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gnol last won the day on July 13 2018

gnol had the most liked content!

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  • Gender
  • Location:
    Melbourne, Australia
  • Interests
    BBQ'ing, camping, prospecting, veg gardening, bees.
  • Grill
    Other Kamado

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  1. Love a chook on the Joetisserie and that one look awesome.
  2. Hi all, Have enough time now to post up the recipe and cooking method. The recipe I use is. For every 5kg meat 2 tomatos 1 large or 2 small onions, 1 red capsicum, 1 green capsicum, 1 cup red wine, salt, (lots), add to your taste I use about 100 grams lemon juice, (at least 5 lemons) oregano 1 cup olive oil You blend this up in a blender and layer the meat in a container big enough to hold it all. This is deboned shoulder and has a fair bit of fat on it already but there is an additional step for keeping the meat moist whilst cooking which I'll show you. I have found a great butcher that supplies this cut and has excellent quality meat at a very reasonable price. So I start with this: The pieces can be quite large and my spit is small so I cut to size accordingly. Layer the pieces in the container and pour over Enough marinade to cover. Keep doing this till all the meat has been covered. Marinate for at least one day, two is better as it allows the meat to tenderise a bit more. You can make a mix of 1 cup olive oil, i cup lemon juice, oregano and salt to use for basting during cooking. This helps keep the meat moist and causes great flareups adding to the taste. The beauty of this cook is that you slice layers of as they cook then keep cooking the rest of it. So, depending on how thick you have threaded the meat, you could be there for a long time. Great for big get togethers. Cook, slice, eat. Then repeat. Oh..and don't forget the tzatziki. I make my own. You have to strain the yogurt.
  3. I have been known to stink out the neighbourhood a lot of times whilst hot smoking. Here are some pics of my belly bacon being cooked and what not. Early days I used to use charcoal to get the heat up but decided against that after dripping fat onto the coal caused a fire. I did save that batch, even though the outsides were a bit black. These days I use the gas smoker as I find I cannot fit enough on the kamado. I always use a dry cure for belly. Pics are from various cooks.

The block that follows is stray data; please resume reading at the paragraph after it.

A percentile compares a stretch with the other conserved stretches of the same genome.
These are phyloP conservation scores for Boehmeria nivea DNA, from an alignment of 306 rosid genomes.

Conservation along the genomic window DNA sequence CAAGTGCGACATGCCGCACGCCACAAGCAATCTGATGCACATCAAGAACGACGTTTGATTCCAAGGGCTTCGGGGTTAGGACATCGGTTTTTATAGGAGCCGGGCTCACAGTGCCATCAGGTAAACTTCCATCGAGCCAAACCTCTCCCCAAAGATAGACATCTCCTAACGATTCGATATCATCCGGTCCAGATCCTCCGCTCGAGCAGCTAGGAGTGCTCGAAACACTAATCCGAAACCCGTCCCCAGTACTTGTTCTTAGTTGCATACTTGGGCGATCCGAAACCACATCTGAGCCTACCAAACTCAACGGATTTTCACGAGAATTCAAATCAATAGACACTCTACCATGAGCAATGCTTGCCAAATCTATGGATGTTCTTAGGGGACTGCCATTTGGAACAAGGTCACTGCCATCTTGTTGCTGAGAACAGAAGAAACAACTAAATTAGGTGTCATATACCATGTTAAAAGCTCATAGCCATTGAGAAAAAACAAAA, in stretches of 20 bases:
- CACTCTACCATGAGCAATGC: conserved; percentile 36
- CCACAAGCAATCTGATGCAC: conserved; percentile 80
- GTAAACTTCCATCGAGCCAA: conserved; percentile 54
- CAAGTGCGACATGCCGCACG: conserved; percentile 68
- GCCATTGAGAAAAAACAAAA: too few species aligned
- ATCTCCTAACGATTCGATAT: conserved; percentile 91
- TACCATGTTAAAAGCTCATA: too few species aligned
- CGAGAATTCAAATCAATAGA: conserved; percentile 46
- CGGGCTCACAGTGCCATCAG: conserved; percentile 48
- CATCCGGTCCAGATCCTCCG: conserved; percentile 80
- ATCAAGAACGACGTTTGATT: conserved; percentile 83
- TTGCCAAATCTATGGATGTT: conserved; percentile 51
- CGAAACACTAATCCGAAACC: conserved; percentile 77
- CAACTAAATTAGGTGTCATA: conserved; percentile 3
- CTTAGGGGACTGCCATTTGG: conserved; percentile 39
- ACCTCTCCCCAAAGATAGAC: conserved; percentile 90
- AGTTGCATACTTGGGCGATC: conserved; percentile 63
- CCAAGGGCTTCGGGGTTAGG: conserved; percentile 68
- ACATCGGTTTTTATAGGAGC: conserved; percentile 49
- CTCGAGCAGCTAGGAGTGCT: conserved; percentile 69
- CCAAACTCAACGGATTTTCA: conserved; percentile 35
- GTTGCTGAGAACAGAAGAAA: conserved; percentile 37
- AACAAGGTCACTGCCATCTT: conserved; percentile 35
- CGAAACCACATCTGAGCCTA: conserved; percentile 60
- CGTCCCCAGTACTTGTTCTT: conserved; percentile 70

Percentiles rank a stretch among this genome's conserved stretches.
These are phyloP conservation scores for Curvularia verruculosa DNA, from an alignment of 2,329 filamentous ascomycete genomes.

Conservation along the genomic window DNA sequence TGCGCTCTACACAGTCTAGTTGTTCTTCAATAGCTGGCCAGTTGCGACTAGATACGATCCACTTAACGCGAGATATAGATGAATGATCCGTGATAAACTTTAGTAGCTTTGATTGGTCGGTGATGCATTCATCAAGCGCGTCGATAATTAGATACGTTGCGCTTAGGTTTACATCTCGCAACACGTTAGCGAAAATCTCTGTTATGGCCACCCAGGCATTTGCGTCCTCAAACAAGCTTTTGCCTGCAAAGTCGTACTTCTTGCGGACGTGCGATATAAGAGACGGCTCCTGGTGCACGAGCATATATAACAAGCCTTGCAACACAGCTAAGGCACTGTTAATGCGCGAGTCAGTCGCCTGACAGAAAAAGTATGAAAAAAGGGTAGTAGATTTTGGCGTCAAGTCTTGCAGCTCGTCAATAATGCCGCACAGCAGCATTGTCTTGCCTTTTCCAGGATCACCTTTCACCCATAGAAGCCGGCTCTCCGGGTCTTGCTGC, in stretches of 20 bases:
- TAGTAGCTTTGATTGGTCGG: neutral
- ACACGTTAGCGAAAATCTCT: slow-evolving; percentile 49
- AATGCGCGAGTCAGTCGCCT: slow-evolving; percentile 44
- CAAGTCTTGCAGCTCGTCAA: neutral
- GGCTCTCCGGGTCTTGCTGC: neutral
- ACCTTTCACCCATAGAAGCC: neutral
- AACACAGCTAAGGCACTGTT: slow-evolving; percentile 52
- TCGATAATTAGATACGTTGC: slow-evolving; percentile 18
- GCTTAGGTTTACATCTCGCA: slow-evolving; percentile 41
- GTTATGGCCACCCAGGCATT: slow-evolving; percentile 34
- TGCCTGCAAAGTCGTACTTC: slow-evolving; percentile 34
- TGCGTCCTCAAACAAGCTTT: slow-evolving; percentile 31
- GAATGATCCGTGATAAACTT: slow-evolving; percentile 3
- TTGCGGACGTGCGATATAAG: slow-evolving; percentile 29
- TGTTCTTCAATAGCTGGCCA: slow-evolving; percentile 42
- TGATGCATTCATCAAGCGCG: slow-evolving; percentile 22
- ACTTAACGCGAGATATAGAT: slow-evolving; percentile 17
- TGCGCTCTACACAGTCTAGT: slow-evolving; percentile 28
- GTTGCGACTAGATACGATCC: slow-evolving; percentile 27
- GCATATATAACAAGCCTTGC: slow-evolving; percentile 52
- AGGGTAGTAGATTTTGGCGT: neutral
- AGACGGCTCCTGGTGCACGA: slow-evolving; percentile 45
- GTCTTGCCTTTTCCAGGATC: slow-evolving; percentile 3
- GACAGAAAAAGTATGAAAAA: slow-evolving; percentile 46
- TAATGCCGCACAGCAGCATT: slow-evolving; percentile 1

4. I have made the no knead one quite a few times and it is a great method of making bread. But I usually do it in the inside oven.
  5. I've made bread in the kamado a few times, usually after making pizzas if I have leftover dough. This batch was from a long while back but you get the picture. This is why I love kamado's, because of their versatility. I built a cob oven but when I discovered the kamado I knocked the oven down.
  6. gnol


    Thanks everyone for the welcome. Nah..yeah..@KismetKamado. Pretty sure it is a Saffire replica. They were branded as "Dragon" Kamados down here at the time and were close to half the price of the Saffire. I'd say the Saffire was going out the side door and these were going out the back.Purchased through a group buy at the time on the Aussie BBQ forum. Soon after that the "Dragon" disappeared of the market. G'day sandgroper. Hail from the cabbage patch
  7. Hi bigssa. Happy to share recipe and method. Give me a bit of time and I'll post up.
  8. I have found the Jotisserie excellent for certain cooks. Chicken and pork belly come out awesome. Couple of vids of a cook, or they may be separate cooks. My files are all mixed up. Listen to that hollow sound of perfectly cooked crackling in the second video.
  9. I make this about twice a year, time permitting. Sometimes more. There are lots of variations on the recipe. I just use my old dads recipe. Traditionally it is made with pork in Greece. But I use deboned lamb shoulder marinated for a couple of nights. At least one. This session here I made a chicken one as well using thighs. Trying to insert a youtube vid but for some reason it won't let me.
  10. Thanks. I use my late wifes recipe. I do tweak it every now and then. For instance with this batch I was using low protein flour and out of date dry yeast. So I threw extra yeast in it. And sometimes depending on the flour extra waetr is needed. I do the first knead in the Kenwood, sometimes the second as well if I can't be bothered using my hands. Usually rise it in the fridge overnight then roll it and rise once again at room temp. As for temps I usually cook at about 300-450 C on the Kamado dial. Pizza crust ....recipe 3 - 4 cups flour 7 grams (1 sachet or 1 1/2 teaspoons) dry yeast About one to one and a half cups warm water 1/2 teaspoon salt 1 teaspoon sugar Makes approx 4 thin family size bases. Add yeast and sugar to warm water. Allow to froth up. Add flour and enough water to make a dough. Knead until smooth. Return dough to a large, oiled bowl and allow to rise to about double the size. Remove and knead again. Roll out to desired thickness to fit pizza tray then leave to rise on tray about 1/2 hour. We make ours quite thin.
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